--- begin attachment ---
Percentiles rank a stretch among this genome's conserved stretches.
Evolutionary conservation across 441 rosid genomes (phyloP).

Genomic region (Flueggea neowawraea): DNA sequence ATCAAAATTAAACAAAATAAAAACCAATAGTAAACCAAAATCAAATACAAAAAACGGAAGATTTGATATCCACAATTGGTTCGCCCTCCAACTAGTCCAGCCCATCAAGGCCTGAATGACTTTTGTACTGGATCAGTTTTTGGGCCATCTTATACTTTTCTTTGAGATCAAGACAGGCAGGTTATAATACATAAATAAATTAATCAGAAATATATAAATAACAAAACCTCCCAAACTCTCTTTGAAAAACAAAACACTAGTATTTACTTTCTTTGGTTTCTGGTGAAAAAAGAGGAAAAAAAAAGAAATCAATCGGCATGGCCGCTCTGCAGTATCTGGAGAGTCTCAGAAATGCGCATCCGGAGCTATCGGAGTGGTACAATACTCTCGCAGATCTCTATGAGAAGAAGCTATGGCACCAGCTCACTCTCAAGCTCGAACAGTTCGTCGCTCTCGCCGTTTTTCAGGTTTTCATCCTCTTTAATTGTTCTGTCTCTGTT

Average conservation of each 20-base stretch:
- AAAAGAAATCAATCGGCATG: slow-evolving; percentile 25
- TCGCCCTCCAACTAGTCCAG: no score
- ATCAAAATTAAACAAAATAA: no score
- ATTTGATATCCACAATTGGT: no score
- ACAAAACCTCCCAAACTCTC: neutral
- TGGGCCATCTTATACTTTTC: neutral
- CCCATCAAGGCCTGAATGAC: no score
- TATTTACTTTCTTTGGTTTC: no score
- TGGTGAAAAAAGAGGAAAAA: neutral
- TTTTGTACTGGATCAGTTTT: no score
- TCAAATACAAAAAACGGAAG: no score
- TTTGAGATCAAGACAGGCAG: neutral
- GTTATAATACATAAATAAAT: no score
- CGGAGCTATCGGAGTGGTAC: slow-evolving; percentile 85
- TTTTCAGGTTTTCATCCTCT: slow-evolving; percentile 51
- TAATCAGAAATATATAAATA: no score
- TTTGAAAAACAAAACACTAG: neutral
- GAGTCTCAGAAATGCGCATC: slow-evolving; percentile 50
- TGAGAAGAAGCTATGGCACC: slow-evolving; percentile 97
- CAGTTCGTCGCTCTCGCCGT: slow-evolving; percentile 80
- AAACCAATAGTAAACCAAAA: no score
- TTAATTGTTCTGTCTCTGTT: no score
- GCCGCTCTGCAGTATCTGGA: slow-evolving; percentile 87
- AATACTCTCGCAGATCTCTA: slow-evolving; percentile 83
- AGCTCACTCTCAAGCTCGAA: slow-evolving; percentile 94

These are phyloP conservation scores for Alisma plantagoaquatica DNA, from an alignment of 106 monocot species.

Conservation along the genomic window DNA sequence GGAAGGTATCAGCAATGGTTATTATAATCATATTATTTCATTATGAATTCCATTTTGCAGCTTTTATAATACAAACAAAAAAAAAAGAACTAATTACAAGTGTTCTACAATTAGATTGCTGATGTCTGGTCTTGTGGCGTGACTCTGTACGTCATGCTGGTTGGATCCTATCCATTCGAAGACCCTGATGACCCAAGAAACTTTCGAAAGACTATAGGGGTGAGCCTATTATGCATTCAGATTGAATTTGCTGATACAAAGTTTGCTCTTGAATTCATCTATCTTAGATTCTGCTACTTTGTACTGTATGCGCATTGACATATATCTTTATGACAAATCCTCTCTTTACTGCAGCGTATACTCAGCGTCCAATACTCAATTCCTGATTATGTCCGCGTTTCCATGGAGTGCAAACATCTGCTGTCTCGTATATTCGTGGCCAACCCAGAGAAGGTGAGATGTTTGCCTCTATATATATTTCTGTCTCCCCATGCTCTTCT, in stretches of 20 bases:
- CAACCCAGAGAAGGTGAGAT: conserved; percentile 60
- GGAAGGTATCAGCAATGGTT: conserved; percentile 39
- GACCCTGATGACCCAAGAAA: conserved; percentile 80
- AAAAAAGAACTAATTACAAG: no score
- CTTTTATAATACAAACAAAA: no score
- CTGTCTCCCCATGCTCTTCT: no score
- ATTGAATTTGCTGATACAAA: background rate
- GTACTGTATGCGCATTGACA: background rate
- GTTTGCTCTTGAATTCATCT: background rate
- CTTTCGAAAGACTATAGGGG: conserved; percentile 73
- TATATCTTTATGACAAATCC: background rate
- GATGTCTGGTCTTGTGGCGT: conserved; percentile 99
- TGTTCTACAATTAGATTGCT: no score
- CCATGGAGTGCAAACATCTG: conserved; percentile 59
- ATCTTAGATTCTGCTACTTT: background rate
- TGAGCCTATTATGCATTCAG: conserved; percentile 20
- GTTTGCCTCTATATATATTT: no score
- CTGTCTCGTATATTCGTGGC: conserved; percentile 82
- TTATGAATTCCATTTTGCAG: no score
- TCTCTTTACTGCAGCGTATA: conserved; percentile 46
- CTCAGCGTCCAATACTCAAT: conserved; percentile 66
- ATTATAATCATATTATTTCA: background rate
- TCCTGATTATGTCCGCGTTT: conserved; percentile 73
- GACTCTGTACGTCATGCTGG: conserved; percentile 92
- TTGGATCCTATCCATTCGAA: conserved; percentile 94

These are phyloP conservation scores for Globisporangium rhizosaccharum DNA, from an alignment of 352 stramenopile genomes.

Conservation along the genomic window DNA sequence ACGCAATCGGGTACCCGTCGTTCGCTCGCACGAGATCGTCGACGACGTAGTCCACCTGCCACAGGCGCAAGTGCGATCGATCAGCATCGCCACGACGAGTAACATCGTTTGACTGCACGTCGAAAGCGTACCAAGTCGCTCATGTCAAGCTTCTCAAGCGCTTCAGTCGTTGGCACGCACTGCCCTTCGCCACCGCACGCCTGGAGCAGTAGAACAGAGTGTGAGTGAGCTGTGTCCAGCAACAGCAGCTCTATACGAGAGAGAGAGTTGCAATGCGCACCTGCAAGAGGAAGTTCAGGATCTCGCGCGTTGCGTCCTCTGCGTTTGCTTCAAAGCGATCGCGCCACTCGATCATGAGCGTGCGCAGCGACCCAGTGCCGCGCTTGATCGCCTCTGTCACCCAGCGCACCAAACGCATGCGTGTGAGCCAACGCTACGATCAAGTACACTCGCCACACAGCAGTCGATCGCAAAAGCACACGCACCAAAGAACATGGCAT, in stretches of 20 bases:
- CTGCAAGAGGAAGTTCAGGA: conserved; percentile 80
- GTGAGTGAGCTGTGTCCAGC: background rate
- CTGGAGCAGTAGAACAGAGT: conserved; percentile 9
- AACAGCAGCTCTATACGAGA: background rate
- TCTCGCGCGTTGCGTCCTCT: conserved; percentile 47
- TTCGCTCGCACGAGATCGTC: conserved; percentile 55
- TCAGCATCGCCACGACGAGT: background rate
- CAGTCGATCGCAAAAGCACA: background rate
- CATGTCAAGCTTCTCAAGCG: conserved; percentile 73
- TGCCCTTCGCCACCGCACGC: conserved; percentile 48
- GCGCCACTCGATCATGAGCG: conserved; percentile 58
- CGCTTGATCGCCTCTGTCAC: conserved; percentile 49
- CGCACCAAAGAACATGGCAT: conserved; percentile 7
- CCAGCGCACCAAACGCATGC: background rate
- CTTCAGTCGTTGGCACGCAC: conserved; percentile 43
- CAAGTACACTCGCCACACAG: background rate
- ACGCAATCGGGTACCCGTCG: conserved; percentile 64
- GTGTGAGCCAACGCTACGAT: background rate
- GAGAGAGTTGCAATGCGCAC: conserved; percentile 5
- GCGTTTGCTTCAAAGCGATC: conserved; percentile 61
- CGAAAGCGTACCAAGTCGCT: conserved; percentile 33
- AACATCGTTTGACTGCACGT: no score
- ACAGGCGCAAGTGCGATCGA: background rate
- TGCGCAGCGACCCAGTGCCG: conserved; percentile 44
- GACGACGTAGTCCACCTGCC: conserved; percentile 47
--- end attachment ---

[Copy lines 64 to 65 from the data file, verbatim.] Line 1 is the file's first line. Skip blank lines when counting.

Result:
- TTCGCTCGCACGAGATCGTC: conserved; percentile 55
- TCAGCATCGCCACGACGAGT: background rate